BY CHARLOTTE GRIEVE
A group of Inner Western Sydney residents have banded together to launch a campaign targeting the “unnecessary” plastic wrapping of their local newspaper, the Inner West Courier.
The campaign titled “Unwrap the Inner West Courier” (UTIWC) has attracted a passionate response from the community since going live in March. With a 222 strong following on the campaign Facebook page, the group launched a change.org petition just over a month ago that already has 388 signatories.
“We’ve been really amazed by how many people have got behind us and said yes I’d love to see it unwrapped. It’s a surprisingly passionate community who want to see the paper plastic free,” said Neva Frecheville, a spokesperson for the campaign.
According to UTIWC’s petition, “Sydney’s landfill is almost full” and with new reports of over 8 million tons of plastic being dumped into our oceans each year, plastic wastage is becoming a leading environmental concern.
Every week, News Corp wraps more than 80,000 Inner West Couriers in plastic, amounting to more than 4 million pieces of plastic each year.
“You could cover Tasmania with a year’s worth of plastic used to wrap the Inner West Courier,” said Ms Frecheville.
Not only does the plastic fail to protect the paper from the rain, plastic-wrapped couriers are a nightmare to recycle.
“Once they’re left outside for a couple of days they are essentially a soggy mess of paper wrapped in plastic, you can’t really recycle the paper when it’s in that state,” Ms Frecheville told City Hub.
Regardless of the rain, many people don’t want the Inner West Courier delivered to their home, resulting in thousands of plastic-covered copies going to waste each week.
“We were quite surprised to find out how many people actually would rather not receive it but that’s not the aim of our campaign,” said Ms Frecheville.
These are the reasons that the community campaign is pushing for both the paper to be unwrapped and delivered in a more effective way.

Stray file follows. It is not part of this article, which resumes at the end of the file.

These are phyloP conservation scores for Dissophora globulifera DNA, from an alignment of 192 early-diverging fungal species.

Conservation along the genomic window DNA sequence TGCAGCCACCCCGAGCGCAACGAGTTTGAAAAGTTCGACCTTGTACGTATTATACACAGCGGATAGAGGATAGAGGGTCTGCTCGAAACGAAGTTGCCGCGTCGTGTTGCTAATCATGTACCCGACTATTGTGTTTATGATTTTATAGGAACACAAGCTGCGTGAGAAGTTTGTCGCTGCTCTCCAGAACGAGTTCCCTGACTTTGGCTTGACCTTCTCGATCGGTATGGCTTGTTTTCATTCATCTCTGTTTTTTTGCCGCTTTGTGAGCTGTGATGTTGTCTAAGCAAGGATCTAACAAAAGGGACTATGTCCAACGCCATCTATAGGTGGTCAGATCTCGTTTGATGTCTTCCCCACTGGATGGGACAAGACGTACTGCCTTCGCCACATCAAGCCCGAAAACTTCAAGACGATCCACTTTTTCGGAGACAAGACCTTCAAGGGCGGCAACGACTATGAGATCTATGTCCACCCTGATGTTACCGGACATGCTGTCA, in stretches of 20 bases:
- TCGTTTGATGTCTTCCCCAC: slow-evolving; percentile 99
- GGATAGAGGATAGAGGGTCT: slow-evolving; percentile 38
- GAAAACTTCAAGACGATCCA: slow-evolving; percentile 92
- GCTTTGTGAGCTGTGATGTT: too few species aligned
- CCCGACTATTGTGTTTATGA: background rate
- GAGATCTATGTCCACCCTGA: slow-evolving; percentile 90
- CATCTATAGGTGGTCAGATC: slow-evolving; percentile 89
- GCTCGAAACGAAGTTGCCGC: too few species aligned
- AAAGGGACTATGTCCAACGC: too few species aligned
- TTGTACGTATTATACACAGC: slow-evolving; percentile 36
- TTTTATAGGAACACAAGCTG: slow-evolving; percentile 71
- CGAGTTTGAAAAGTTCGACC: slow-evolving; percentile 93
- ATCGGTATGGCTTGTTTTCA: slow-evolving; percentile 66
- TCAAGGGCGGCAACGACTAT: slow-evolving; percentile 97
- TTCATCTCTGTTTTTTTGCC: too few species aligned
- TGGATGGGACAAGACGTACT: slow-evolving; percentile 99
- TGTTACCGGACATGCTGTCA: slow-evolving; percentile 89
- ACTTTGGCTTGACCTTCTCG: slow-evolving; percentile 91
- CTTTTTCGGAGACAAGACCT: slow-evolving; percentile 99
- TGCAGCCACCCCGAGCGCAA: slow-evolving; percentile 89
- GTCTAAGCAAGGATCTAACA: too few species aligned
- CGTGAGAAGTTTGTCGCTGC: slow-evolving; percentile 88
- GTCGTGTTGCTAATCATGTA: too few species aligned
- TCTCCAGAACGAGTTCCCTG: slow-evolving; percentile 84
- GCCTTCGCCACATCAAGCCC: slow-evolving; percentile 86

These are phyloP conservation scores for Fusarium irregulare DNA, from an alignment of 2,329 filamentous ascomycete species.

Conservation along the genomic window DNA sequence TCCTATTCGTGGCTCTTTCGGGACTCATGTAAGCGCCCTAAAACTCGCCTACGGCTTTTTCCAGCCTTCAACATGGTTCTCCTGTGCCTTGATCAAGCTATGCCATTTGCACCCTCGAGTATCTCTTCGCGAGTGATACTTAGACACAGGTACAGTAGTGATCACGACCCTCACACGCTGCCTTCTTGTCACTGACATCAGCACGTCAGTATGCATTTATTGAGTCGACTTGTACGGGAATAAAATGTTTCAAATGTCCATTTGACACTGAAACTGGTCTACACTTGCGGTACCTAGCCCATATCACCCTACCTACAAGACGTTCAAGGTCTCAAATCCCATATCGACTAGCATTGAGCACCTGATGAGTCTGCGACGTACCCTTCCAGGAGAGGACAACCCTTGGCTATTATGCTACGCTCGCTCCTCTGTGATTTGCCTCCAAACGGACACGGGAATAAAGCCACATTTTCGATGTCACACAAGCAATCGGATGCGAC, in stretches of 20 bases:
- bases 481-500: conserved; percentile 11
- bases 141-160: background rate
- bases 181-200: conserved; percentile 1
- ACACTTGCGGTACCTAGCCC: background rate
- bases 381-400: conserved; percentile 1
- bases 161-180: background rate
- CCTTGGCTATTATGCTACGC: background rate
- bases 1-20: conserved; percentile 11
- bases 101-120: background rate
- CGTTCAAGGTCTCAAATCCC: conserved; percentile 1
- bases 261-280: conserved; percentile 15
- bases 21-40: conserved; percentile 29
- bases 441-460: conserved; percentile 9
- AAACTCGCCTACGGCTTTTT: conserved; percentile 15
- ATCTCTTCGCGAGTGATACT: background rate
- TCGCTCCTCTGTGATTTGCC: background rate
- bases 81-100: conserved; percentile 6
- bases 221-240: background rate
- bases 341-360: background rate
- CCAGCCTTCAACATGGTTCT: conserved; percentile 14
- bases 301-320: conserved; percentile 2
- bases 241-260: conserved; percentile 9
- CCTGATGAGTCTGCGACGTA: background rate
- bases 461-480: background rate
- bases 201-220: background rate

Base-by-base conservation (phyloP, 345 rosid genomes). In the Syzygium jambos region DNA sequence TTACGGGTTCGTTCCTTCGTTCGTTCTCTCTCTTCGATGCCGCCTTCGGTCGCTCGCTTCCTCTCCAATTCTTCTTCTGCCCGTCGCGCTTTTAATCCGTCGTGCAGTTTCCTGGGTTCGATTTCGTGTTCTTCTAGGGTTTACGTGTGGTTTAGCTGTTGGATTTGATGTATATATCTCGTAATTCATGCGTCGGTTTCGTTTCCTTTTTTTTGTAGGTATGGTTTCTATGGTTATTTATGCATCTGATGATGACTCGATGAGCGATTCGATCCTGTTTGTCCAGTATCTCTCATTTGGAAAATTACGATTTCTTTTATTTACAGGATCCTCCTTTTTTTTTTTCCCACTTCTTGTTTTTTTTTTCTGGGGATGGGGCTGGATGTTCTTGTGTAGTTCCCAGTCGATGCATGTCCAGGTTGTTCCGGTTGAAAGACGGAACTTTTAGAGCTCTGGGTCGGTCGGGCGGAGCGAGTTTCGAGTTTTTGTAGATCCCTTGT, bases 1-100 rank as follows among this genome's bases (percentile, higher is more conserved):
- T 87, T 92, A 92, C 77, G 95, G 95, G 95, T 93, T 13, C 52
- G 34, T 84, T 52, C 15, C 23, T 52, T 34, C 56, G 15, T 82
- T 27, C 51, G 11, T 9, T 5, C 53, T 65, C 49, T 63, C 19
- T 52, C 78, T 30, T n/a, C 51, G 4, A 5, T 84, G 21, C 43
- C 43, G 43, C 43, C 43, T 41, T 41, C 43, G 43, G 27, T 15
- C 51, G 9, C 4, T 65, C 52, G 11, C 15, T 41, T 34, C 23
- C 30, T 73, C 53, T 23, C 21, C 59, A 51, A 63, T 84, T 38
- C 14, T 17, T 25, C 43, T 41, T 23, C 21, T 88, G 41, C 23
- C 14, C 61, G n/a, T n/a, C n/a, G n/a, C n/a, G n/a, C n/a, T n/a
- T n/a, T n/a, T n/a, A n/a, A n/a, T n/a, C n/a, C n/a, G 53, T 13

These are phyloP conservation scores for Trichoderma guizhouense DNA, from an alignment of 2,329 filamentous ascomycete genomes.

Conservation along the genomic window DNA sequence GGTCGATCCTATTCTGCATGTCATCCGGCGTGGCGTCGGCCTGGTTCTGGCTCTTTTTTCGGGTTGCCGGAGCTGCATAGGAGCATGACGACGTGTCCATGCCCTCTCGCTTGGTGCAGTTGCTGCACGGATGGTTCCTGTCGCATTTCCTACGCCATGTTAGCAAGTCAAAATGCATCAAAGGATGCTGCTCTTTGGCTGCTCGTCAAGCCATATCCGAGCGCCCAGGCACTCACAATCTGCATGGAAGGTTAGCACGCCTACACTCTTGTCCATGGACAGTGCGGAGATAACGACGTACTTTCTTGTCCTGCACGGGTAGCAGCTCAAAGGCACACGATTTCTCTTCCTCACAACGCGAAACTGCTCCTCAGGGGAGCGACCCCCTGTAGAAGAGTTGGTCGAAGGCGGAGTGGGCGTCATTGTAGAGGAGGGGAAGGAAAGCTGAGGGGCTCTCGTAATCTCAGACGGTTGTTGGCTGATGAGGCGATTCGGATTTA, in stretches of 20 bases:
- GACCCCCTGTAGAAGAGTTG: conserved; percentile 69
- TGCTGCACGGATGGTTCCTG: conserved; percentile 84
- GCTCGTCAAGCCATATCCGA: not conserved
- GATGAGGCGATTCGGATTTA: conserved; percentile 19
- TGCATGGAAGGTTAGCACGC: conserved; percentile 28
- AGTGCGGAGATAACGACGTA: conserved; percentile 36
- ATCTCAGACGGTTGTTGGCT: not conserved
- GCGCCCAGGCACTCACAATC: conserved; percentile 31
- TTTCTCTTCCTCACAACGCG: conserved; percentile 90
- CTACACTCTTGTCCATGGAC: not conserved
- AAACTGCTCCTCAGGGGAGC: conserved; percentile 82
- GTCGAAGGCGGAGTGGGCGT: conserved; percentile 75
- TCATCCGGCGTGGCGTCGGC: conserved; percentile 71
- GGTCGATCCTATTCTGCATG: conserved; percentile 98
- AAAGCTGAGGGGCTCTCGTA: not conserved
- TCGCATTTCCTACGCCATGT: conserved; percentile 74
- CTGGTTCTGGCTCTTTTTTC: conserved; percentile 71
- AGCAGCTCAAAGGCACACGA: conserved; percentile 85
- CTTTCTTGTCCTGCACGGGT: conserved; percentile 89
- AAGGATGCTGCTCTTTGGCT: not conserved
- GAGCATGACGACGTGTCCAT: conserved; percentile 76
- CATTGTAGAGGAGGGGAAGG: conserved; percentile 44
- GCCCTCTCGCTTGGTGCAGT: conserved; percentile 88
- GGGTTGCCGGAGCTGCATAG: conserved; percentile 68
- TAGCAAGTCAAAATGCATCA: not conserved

“Regular mail isn’t plastic wrapped – people’s letter boxes keep it dry when it rains. Why doesn’t the Inner West Courier just fold their mag so they can pop it in people’s mailboxes?” said Jessie Mawson, an Inner West resident.
The News Corp editor, Catherine Zuill, has defended the newspaper’s use of plastic, claiming they have been looking into the use of biodegradable plastic as an alternative.
“The company is looking at using biodegradable plastic that meets Australian industry standards – they will not settle for anything less which is why it is taking a bit longer than hoped,” she said.
However, a new report from the United Nations has said that these plastics do little, if anything, to protect the planet.
“The problem with biodegradable plastic is that it only really degrades once it reaches 50 degrees Celsius or more, which obviously is not the average environment. This plastic is not the way forward,” said Ms Frecheville.
Members of UTIWC and the community reject this alternative, claiming that News Corp have a number of free papers that don’t use plastic wrapping.
“We know that it can happen. They [News Corp] also do the Manly Daily, which is another free paper, and they never wrap it. So we know that they can have papers that are unwrapped. We know that they will shift,” Ms Frecheville told City Hub.
Mounting pressure by the community campaign is already showing results. In the middle weeks of May, the Inner West Courier was unwrapped for two consecutive weeks. Heavy storms resulted in re-wrapping but this week, the Inner West Courier is unwrapped once again.
One resident revealed that the Southern Courier has followed suit, “A huge thank you to the unwrap crew. Your campaign must be having a real impact as look what I found in the front yard this morning, yes the Southern Courier unwrapped!” wrote Ian Lisser.
The group is pleased with the results but is seeking confirmation of a longer term commitment from News Corp and Catherine Zuill to permanately unwrap the paper.